Thermobaric instability: The role of the ocean in the last deglaciation

Monday, 15 December 2014: 4:00 PM
Andrew P. Ingersoll, California Institute of Technology, Pasadena, CA, United States and Zhan Su, Caltech, Pasadena, CA, United States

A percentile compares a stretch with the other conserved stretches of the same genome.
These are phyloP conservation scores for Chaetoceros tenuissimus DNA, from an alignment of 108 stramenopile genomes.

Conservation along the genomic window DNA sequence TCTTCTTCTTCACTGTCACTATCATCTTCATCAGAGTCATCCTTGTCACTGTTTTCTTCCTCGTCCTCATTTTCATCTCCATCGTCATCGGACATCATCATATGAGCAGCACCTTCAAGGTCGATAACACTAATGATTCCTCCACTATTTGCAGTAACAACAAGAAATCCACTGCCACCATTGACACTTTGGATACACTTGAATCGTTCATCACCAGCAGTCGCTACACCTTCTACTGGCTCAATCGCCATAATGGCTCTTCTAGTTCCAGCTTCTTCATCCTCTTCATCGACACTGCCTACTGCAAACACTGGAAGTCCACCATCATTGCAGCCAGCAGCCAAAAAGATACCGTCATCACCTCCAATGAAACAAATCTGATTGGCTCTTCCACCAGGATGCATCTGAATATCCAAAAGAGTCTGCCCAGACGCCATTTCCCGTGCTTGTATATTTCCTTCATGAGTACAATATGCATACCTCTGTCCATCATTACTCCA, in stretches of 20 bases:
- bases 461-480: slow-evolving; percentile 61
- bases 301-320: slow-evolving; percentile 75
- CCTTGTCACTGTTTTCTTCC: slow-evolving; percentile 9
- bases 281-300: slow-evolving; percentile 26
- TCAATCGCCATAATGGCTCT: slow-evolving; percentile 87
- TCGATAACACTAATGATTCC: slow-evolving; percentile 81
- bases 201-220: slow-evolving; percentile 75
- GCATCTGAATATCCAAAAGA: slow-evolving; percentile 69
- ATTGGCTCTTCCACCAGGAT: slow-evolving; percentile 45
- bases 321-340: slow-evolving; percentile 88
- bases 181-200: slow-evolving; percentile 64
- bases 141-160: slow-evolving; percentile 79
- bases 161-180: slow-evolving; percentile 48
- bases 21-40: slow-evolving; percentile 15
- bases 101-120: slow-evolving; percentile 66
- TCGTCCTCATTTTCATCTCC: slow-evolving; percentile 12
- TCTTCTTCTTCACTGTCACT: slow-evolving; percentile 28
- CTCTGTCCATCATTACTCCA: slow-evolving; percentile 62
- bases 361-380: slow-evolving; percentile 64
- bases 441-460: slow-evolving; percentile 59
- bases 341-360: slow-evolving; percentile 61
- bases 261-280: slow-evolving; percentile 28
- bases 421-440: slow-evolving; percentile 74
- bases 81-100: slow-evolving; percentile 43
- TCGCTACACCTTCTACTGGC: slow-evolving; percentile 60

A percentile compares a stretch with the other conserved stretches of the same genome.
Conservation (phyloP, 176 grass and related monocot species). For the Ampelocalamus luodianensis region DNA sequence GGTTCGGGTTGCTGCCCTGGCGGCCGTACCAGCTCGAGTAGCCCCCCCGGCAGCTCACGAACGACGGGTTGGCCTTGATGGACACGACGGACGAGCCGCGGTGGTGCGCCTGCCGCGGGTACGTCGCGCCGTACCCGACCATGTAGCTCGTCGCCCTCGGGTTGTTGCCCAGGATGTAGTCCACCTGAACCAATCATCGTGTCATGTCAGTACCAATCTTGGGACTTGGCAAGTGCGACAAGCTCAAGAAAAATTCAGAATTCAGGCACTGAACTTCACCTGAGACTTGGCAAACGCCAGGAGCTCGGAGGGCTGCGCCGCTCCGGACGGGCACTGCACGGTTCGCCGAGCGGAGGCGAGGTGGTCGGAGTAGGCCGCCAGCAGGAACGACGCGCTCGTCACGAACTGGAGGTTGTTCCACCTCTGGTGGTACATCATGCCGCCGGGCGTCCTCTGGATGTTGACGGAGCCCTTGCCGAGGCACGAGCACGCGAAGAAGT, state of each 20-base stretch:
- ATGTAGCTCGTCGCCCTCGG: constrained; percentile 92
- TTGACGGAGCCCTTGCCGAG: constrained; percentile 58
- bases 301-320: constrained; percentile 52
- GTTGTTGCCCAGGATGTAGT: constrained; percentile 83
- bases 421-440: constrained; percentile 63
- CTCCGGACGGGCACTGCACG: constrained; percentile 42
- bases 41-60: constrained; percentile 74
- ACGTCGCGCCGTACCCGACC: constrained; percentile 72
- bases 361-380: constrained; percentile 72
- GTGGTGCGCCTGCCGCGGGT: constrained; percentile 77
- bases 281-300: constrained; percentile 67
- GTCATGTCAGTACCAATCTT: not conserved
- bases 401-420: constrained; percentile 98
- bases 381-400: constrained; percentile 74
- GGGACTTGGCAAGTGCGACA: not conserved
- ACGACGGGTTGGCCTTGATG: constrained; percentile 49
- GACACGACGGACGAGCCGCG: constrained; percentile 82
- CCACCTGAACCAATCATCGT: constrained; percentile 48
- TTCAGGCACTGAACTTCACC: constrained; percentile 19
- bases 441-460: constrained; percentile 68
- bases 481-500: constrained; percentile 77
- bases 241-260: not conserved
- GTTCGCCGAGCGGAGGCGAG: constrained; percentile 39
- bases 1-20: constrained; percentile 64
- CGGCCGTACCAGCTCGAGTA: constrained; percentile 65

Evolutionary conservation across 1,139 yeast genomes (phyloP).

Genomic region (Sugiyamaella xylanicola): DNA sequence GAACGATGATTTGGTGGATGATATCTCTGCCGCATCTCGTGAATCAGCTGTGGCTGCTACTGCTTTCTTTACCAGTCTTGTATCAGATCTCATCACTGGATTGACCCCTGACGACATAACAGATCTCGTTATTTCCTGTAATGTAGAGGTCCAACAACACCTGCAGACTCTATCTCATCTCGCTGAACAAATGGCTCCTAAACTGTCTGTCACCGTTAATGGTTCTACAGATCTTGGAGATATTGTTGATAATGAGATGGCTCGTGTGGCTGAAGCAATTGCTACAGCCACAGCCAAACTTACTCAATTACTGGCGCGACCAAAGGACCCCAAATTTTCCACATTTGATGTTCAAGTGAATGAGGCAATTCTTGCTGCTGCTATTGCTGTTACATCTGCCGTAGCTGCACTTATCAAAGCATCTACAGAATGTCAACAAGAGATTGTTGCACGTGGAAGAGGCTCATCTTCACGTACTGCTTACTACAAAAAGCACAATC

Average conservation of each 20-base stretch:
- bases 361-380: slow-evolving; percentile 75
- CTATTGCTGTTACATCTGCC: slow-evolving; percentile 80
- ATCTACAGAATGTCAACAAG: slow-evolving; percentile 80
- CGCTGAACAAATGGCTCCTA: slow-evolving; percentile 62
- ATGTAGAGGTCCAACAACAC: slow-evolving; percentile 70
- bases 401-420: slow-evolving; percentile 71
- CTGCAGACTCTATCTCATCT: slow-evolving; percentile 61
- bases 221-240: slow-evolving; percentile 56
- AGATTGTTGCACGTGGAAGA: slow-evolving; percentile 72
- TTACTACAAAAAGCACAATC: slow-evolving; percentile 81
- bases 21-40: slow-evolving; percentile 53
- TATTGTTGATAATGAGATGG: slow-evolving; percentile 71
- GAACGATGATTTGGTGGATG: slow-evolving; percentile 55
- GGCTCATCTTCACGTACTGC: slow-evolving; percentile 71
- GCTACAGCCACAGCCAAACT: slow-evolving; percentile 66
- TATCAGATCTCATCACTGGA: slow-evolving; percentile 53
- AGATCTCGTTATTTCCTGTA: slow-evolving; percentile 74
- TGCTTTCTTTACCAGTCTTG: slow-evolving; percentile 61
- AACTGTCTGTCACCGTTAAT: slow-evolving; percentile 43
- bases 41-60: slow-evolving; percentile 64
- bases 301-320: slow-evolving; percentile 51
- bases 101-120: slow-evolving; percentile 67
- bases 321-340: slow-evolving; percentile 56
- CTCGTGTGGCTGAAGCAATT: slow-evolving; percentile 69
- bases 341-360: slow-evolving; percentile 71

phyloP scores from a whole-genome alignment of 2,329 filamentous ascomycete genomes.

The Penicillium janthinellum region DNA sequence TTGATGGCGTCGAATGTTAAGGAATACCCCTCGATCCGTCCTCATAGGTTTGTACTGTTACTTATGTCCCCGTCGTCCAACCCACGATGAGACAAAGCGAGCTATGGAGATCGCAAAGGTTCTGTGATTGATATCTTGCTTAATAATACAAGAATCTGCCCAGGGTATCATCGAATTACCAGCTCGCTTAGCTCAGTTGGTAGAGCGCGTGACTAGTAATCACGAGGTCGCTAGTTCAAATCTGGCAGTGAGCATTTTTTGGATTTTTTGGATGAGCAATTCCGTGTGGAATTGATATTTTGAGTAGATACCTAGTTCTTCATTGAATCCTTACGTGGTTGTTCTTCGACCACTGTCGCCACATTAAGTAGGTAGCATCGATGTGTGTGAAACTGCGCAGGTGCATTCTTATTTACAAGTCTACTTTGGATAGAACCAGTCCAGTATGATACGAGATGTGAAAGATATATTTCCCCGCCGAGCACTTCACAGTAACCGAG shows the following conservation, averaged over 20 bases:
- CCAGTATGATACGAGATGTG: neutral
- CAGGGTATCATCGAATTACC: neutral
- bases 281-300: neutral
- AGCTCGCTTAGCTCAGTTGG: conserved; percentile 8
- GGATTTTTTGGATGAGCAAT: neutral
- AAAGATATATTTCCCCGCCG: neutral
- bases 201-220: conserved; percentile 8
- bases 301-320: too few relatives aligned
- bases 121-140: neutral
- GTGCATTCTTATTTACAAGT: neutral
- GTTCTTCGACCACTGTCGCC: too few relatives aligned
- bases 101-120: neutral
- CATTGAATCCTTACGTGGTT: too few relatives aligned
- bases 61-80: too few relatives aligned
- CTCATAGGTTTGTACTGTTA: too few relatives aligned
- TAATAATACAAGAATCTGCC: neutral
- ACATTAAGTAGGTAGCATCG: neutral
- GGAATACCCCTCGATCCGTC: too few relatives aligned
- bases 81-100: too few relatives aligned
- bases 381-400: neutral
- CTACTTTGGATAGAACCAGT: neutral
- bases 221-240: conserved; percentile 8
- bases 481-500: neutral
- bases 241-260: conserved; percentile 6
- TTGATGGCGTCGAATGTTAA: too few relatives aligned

The last deglaciation was a two-step process, a sudden warming (Bolling-Allerod) followed by a gradual cooling over a 3000 year period (Younger Dryas), followed by another sudden warming to near-modern conditions. The ice sheets have been implicated in this rapid climate change, but a recent study of ancient corals has implicated the deep oceans (Thiagarajan et al. Abrupt pre-Bolling-Allerod warming and circulation changes in the deep ocean. Nature 511, 75-81, 2014). We will first review the climate data and then report on our numerical model, which seems to support the oceanic hypothesis. The mechanism is thermobaric instability, which depends on the increase of the thermal coefficient of expansion with depth and can lead to a sudden release of stored potential energy (Su and Ingersoll. Ocean Convective Available Potential Energy. Part I: Concept and Calculation, and Part II: Energetics of Thermobaric Convection. J. Phys. Oceanogr., submitted, 2014). The model is two-dimensional—a slice through a vertical plane. It has salt diffusion, temperature diffusion and viscous dissipation, and it conserves energy exactly—to the round off error of the machine. We have run our model with realistic parameters and will compare the results with the deglaciation record.